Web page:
Cryofibrinogenemia refers to a condition classified as a fibrinogen disorder in which the chilling of an individual's blood plasma from the normal body temperature of 37 °C to the near-freezing temperature of 4 °C causes the reversible precipitation of a complex containing fibrinogen, fibrin, fibronectin, and, occasionally, small amounts of fibrin split products, albumin, immunoglobulins and other plasma proteins. Returning this plasma to 37 °C resolubilizes the precipitate.

Cutaneous small-vessel vasculitis

Cutaneous small-vessel vasculitis (CSVV), also known as hypersensitivity vasculitis, cutaneous leukocytoclastic vasculitis, hypersensitivity angiitis, cutaneous leukocytoclastic angiitis, cutaneous necrotizing vasculitis and cutaneous necrotizing venulitis, is inflammation of small blood vessels, characterized by palpable purpura. It is the most common vasculitis seen in clinical practice.

The term morbilliform refers to a rash that looks like measles. The rash consists of macular lesions that are red and usually 2–10 mm in diameter but may be confluent in places. A morbilliform rash is a rose-red flat (macular) or slightly elevated (maculopapular) eruption, showing circular or elliptical lesions varying in diameter from 1 to 3 mm, with healthy-looking skin intervening.

Retiform parapsoriasis is a cutaneous condition, considered to be a type of large-plaque parapsoriasis. It is characterized by widespread, ill-defined plaques on the skin, that have a net-like or zebra-striped pattern. Skin atrophy, a wasting away of the cutaneous tissue, usually occurs within the area of these plaques.

Poikiloderma vasculare atrophicans

Poikiloderma vasculare atrophicans (PVA), is a cutaneous condition characterized by hypo- or hyperpigmentation, telangiectasia and skin atrophy. Other names for the condition include prereticulotic poikiloderma and atrophic parapsoriasis. The condition was first described by pioneer American pediatrician Abraham Jacobi in 1906. PVA causes areas of affected skin to appear speckled red and inflamed, yellowish and/or brown, gray or grayish-black, with scaling and a thinness that may be described as "cigarette paper". On the surface of the skin, these areas may range in size from small patches, to plaques, to neoplasms.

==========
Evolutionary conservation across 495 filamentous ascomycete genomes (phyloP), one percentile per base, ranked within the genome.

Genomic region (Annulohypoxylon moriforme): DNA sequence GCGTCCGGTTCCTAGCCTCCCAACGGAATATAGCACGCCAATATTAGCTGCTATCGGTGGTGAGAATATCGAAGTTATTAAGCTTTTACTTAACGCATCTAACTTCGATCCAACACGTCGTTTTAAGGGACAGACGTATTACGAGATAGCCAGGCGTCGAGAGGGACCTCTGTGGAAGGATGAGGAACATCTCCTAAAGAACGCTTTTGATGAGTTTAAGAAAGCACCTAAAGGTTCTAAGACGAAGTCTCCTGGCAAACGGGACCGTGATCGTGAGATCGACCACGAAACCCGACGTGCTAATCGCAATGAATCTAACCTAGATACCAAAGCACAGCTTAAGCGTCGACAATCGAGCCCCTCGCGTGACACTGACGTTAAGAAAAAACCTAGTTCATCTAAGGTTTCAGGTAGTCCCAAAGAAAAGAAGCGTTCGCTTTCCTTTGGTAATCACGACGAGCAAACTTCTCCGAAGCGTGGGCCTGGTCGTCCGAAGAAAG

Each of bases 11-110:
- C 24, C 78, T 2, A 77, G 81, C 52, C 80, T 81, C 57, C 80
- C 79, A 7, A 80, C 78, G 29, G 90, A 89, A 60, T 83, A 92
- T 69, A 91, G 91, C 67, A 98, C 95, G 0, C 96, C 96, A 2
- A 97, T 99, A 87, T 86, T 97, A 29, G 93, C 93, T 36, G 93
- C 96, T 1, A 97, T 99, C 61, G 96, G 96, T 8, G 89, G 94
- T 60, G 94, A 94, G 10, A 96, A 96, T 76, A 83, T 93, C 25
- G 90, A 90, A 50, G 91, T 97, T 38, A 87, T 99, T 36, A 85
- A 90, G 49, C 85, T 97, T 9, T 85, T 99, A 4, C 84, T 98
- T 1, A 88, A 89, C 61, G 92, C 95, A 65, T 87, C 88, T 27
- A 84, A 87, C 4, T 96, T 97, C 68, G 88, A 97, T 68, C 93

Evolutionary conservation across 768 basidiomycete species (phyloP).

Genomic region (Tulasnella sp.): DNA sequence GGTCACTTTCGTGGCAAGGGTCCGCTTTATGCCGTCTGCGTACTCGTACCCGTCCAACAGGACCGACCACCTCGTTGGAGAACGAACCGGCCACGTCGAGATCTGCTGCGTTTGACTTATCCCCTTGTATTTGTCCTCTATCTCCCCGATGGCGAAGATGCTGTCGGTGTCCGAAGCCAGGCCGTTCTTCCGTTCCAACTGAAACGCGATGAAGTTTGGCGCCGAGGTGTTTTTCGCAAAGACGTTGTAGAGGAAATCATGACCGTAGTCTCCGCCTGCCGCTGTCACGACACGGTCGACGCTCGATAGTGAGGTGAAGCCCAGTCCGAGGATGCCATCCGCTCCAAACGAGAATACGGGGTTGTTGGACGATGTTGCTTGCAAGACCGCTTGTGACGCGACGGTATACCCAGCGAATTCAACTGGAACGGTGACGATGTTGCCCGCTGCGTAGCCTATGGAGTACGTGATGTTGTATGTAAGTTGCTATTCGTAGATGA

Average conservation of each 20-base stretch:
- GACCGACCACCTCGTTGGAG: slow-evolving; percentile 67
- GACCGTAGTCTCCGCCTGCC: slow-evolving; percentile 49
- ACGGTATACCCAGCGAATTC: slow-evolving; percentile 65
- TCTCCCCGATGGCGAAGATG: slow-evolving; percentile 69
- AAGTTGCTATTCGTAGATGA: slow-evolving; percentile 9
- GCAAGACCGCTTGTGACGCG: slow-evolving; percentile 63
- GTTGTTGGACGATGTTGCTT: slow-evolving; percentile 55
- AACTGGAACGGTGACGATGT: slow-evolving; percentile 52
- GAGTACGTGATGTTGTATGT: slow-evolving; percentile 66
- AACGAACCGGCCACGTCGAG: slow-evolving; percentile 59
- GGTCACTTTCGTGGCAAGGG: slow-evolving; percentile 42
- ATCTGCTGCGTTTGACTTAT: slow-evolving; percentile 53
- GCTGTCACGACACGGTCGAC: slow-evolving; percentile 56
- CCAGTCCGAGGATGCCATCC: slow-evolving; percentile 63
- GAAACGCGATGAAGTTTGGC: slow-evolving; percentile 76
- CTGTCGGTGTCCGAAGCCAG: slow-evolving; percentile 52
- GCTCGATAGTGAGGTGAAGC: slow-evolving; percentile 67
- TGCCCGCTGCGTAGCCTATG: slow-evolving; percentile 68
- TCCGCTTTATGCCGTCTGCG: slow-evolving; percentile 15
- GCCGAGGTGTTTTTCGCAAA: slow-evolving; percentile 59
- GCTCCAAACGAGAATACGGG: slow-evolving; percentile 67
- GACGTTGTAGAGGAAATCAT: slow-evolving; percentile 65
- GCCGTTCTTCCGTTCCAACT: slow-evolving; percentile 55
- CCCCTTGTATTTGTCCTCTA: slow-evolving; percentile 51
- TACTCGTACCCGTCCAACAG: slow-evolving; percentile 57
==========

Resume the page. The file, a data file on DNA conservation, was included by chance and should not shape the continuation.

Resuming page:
Livedo racemosa is a skin condition with persistent red or violet discoloration, characterised by a broken, branched, discontinuous and irregular pattern. It can be restricted to the limbs or diffuse. It is usually the first sign of a systemic vascular disorder.

IgG4-related skin disease is the recommended name for skin manifestations in IgG4-related disease (IgG4-RD). Multiple different skin manifestations have been described.

Esther Ellen Freeman is an American physician who is an Assistant Professor of Dermatology at the Harvard Medical School and Director of Global Health Dermatology at Massachusetts General Hospital. Her research considers HIV infection with AIDS-defining malignancies, including Kaposi's sarcoma. During the COVID-19 pandemic Freeman established the American Academy of Dermatology register of COVID-19 skin complaints, through which she identified the novel symptom of COVID toes.